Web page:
JEFFERSON CITY, Mo. (CN) – The University of Missouri claims a chemical engineering professor and a post-doctoral fellow cheated it of its rights to patents the men sought, and in some cases received, while they worked for the university. The university sued professor Galen Suppes, postdoc William Sutterlin, and the companies they founded, Renewable Alternative and Homeland Technologies.
The UM says it hired Suppes as an associate professor of chemical engineering in August 2001. It hired Sutterlin as a teaching assistant in August 1998 and as a postdoctoral fellow in June 2004.
“From about August 1, 2001 to the present, Suppes has invented several inventions within the scope of his duties and services to the University. These inventions are the property of the University,” according to the federal complaint. “But rather than disclose and assign those inventions as required, Suppes has on approximately 31 occasions submitted invention disclosure forms that were altered, usually by deleting or substantially modifying the specific assignment language contained in the forms such that Suppes did not in fact assign any meaningful rights to the University. On these occasions Suppes submitted the forms without bringing his alterations to anyone’s attention.
“Suppes has on other occasions denied that such inventions were within the scope of his duties and services, usually by asserting that they were conceived and reduced to practice without use of University facilities or resources or while Suppes was not working for the University.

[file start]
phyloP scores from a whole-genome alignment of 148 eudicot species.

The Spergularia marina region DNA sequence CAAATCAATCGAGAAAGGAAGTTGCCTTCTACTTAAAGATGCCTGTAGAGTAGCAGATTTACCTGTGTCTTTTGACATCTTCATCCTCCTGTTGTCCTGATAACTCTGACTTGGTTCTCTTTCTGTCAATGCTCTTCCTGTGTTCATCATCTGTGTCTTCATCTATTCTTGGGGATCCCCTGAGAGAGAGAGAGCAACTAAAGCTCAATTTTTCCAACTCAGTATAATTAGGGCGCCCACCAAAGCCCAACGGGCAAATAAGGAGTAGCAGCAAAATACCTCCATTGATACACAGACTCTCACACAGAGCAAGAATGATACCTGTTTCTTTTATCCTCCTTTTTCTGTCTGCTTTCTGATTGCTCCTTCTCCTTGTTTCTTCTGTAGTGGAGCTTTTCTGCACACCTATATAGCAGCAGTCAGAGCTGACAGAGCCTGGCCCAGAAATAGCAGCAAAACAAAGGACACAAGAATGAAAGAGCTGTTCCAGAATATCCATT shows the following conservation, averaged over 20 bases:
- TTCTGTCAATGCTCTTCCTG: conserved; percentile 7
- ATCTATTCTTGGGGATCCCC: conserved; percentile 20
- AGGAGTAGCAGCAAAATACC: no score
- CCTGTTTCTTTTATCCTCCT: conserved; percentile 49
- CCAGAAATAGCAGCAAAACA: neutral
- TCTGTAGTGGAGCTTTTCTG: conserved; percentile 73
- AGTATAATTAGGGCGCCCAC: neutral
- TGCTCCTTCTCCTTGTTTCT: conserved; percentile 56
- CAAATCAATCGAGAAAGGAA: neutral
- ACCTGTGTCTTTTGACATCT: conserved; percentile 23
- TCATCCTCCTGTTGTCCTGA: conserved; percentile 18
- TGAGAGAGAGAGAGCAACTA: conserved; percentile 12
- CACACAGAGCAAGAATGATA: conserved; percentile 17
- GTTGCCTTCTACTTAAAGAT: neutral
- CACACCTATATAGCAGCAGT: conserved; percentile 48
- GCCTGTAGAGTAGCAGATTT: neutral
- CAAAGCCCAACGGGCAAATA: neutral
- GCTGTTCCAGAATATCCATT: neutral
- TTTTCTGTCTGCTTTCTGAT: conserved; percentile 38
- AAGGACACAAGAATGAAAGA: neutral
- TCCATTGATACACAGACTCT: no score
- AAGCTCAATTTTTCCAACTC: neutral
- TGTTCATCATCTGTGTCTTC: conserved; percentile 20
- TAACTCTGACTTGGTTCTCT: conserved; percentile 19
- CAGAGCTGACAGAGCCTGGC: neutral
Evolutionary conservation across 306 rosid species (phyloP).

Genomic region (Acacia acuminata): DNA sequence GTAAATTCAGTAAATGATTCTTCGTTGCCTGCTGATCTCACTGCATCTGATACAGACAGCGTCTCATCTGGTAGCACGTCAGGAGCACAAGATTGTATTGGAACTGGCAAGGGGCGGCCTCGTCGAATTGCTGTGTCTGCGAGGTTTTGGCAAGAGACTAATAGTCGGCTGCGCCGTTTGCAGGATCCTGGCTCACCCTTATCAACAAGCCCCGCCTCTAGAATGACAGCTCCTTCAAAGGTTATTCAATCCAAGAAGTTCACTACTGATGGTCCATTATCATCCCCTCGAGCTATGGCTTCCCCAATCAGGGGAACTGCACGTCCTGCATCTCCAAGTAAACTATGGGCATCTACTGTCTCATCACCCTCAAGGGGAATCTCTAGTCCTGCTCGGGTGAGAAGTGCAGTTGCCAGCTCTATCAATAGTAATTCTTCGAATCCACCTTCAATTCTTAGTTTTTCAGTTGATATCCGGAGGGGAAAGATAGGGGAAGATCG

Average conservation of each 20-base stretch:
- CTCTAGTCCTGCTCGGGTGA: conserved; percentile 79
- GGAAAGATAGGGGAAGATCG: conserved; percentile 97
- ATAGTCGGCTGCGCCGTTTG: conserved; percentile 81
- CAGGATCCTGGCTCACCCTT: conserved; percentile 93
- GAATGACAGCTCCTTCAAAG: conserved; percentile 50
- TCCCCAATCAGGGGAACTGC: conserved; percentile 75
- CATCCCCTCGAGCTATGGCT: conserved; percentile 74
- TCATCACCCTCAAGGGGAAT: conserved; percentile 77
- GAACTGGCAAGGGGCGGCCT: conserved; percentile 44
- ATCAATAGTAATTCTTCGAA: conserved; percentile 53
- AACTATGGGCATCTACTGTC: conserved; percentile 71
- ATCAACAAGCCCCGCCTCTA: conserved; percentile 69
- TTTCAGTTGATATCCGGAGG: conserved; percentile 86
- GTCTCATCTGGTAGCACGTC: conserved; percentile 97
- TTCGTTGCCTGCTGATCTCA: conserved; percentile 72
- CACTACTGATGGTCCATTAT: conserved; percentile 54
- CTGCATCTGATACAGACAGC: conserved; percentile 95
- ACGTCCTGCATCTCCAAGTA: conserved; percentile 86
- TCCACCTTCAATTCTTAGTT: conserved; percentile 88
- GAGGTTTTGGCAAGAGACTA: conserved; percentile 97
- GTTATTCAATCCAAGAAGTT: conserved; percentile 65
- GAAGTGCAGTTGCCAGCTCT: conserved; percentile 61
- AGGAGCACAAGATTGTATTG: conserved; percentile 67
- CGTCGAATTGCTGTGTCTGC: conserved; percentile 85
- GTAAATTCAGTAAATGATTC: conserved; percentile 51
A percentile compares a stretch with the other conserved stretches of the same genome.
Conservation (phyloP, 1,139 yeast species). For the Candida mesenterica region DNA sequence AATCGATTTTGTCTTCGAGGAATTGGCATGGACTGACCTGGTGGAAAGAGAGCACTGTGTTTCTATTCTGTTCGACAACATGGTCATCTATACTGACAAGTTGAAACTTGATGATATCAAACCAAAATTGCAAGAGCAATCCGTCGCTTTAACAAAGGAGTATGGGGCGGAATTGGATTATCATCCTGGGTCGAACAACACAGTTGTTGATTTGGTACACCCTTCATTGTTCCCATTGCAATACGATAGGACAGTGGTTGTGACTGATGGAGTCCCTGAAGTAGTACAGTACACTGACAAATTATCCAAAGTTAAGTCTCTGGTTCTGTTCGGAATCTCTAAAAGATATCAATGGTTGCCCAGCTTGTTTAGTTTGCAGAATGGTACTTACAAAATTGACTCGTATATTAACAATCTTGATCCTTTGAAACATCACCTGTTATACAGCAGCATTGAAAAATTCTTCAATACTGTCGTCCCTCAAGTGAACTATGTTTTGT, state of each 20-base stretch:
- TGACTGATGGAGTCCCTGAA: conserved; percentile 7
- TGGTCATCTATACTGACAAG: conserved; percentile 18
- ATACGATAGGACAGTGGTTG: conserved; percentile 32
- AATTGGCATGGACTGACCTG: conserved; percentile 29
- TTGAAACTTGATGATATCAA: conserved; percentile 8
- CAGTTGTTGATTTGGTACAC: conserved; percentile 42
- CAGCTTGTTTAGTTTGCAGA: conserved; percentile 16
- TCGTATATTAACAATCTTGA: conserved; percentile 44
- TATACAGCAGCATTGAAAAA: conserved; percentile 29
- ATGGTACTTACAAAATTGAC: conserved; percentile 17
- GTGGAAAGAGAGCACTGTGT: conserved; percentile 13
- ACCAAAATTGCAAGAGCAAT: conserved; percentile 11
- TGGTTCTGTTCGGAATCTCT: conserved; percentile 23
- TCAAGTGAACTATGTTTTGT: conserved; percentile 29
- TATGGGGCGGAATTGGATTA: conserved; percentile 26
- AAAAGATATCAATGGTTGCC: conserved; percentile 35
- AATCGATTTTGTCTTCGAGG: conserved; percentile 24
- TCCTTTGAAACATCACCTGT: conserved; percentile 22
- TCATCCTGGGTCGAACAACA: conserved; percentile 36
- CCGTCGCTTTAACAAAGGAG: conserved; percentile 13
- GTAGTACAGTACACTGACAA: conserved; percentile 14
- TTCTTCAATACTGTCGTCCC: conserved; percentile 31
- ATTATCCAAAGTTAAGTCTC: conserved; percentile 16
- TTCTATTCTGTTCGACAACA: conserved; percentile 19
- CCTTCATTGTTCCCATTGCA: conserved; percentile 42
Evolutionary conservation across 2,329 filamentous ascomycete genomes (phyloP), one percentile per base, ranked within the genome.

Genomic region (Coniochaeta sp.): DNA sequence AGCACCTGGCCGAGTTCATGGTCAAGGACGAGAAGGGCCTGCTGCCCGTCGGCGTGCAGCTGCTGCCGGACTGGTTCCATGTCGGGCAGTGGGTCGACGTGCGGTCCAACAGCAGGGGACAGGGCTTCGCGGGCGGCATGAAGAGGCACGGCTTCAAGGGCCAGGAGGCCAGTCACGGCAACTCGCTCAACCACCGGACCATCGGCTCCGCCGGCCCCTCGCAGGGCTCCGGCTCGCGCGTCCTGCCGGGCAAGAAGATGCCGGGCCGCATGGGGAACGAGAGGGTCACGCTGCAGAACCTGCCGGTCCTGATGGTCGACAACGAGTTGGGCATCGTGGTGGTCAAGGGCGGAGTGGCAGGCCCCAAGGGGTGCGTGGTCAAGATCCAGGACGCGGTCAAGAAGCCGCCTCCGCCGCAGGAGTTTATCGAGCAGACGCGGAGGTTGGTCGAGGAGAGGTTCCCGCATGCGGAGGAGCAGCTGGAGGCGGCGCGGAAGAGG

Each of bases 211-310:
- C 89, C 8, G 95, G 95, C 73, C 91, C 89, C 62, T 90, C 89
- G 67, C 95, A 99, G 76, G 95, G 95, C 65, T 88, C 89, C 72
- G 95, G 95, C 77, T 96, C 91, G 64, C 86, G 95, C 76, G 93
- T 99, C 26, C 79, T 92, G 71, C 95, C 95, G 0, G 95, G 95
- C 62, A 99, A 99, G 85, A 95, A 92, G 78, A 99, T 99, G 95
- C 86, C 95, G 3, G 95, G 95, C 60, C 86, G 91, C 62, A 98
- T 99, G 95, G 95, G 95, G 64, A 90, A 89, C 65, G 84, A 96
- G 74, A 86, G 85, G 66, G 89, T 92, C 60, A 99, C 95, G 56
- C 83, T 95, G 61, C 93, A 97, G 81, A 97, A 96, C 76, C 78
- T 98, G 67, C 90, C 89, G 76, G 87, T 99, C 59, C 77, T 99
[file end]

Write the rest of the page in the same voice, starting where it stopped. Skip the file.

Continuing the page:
“Since about September 5, 2001, Suppes and/or Sutterlin have filed multiple patent applications, including provisional, non-provisional and foreign applications, without disclosing those applications to the University, without acknowledging the University’s ownership, and without permitting the University to oversee the prosecution of the patent applications to protect its property rights. As a result of defendants’ actions, various patent applications have been abandoned, denied, and/or licensed to third parties without any knowledge on the part of the University. The University is presently aware of two (2) patent applications that are the subject of office actions by the Patent Office, to which Suppes has indicated that he does not intend to respond, but about which Suppes has refused to execute documents necessary for the University to respond and protect its rights.”
The complaint adds: “Defendants breached their agreements to vest ownership in all such intellectual property in the University, failed to comply with University rules, and defendant Suppes refused to follow the rulings of the University’s Patent Committee. The University seeks in addition an injunction requiring defendants to provide a listing of all such inventions, patents and patent applications and an accounting of all monies received by any of the defendants arising out of any such inventions, patents and applications (all information that has been requested of Suppes in a faculty grievance proceeding and otherwise, but which he has refused to provide); an injunction requiring Suppes to execute documents sufficient to perfect the University’s ownership in such patents and applications so that the University can protect its rights; and compensation for the damage defendants’ conduct has caused to the University.”
The university is represented by Russell Jones Jr. with Shugart Thomson & Kilroy of Kansas City.